I have a controversial statement to make. Maybe it’s not that controversial in real life, but as a kid who grew up in the ’90s while this particular Broadway show was making its rounds, this is bound to be a little troublesome.
I hate CATS.
Rather, I don’t understand what the big deal is about it. I don’t understand the story, the allure, the reason for its existence at all.
Let me break down what I don’t like about it.
1. I’m not a cat person.
To be fair, I’m not a pet person. I can’t even bring myself to warm to the idea of owning fish anymore. For starters, I don’t feel like cleaning up after anything. Second, I don’t want to have to see an animal I love die (and I don’t want to have to touch a corpse). Thirdly, and maybe the most important for the purposes of this post, I’m not a person who’s knee-deep in “cat culture,” as it were. In that sense, I’m definitely not a cat person. Perhaps I should be even more blunt and say I’m not a “cr*zy cat lady.”
It seems like to be a true CATS fan, you have to live the CATS life. You have to really, really love cats. You have to be willing to invest yourself in an imagined world of cats doing strange cat things. I don’t have the bandwidth to do that, so I’m already not this musical’s target market.
Hypocritically enough, despite my dislike of owning a cat, I’ve always wanted to have a tiger for a pet. Blame Aladdin and Jasmine’s awesome pet tiger, Rajah.
2. What is it even about?
I know the baseline of the show is that there’s a bunch of cats who gather in an alley to decide who gets the next life of the nine they’re allowed. But even with that “plot,” what is it about? Like, there’s never a story. You’re just kinda making it up in your own head as you go along, because every song is just an introduction of yet another character. Two-thirds of the show is just introductions of characters we hardly ever hear from again in a meaningful way.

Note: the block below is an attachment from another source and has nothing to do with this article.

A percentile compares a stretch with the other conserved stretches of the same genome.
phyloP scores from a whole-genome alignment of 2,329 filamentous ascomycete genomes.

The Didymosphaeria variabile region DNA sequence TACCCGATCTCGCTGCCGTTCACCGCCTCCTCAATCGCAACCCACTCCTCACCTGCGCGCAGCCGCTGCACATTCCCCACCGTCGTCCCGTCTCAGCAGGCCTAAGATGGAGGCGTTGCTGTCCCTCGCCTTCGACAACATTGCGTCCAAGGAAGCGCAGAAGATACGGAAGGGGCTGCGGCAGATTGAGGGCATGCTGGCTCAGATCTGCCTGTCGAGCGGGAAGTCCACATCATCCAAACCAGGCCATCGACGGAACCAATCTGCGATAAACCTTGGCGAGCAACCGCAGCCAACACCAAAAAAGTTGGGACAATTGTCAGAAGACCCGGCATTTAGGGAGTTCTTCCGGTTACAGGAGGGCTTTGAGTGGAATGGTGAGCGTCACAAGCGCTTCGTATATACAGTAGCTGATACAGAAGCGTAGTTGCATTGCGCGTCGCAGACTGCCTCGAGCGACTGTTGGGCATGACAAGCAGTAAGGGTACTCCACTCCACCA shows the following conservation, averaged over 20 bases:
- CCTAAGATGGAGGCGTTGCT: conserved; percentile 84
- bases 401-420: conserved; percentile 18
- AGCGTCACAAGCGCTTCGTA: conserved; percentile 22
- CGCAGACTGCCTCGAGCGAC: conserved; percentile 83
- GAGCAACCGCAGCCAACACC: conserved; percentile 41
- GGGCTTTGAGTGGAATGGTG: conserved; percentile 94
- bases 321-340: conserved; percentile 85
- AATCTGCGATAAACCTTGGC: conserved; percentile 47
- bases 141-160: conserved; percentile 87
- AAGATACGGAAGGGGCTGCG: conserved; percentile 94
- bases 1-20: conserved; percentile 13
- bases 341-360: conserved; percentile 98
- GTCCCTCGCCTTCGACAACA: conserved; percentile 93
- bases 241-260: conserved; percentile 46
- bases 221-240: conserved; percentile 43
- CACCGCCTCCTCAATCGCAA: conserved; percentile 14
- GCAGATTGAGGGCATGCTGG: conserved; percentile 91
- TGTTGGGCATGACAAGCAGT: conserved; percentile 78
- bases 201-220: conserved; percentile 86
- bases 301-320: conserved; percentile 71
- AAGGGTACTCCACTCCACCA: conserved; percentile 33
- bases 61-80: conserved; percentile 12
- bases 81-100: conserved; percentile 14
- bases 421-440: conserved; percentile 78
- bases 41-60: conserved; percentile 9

Cats is a show that tried to do “everything” for the audience including to feel and to have a good time.
A show that tries to do everything shuts the audience out of having to do even the basics. It then becomes a floor show or a televison variety special.
As trite and at times nonsensical as the lyric of Memory is, at least it guided the audience into feeling something. The same with the pirate number. These allowed us to become involved.
I have to disagree about “Memory” being trite and nonsensical, but I agree with everything else. Like, the show really does shut out the audience members who really want to know what’s going on. “Memory” is the only song that actually is a crowdpleaser for those invested and for those confused. It’s the only one that truly sounds like it belongs in a Broadway show that’s about something. You understand Grizabella’s sadness at growing old and losing her beauty and misusing her younger years. You want her to get that new life! What does Rum Tum Tugger need it for?
Aside from that, CATS, like Seinfeld, is a show about nothing. But speaking of Rum Tug Tugger:
3. I don’t like sexy cats
Let me tell a quick story: When I was between 8 and 10 years old, my sister and I watched a VHS copy of CATS while on vacation with my family. I could already tell I was going to hate it the longer it dragged on. But what really made me internally upset was when we got to the Rum Tum Tugger part. I resented this character because, even at that small age, I knew being titillated by a cat-man was wrong. Never in my life did I want a musical to end faster–I was watching this with my parents! (Although I doubt they were paying any attention, since they didn’t understand this musical either.)
Like, does a song about an indecisive cat even need to be this sexual?
WHY? I ASK YOU WHY?!
I don’t deserve to have a Broadway musical make me sexually uncomfortable. I come to Broadway to have fun, to enjoy great music, and to get a great story. I don’t need to leave a Broadway experience counseling myself.
To that point, why do we sexualize anthropomoric animals anyway? Do Simba and Kovu need to look humanly dashing for us to sympathize with them?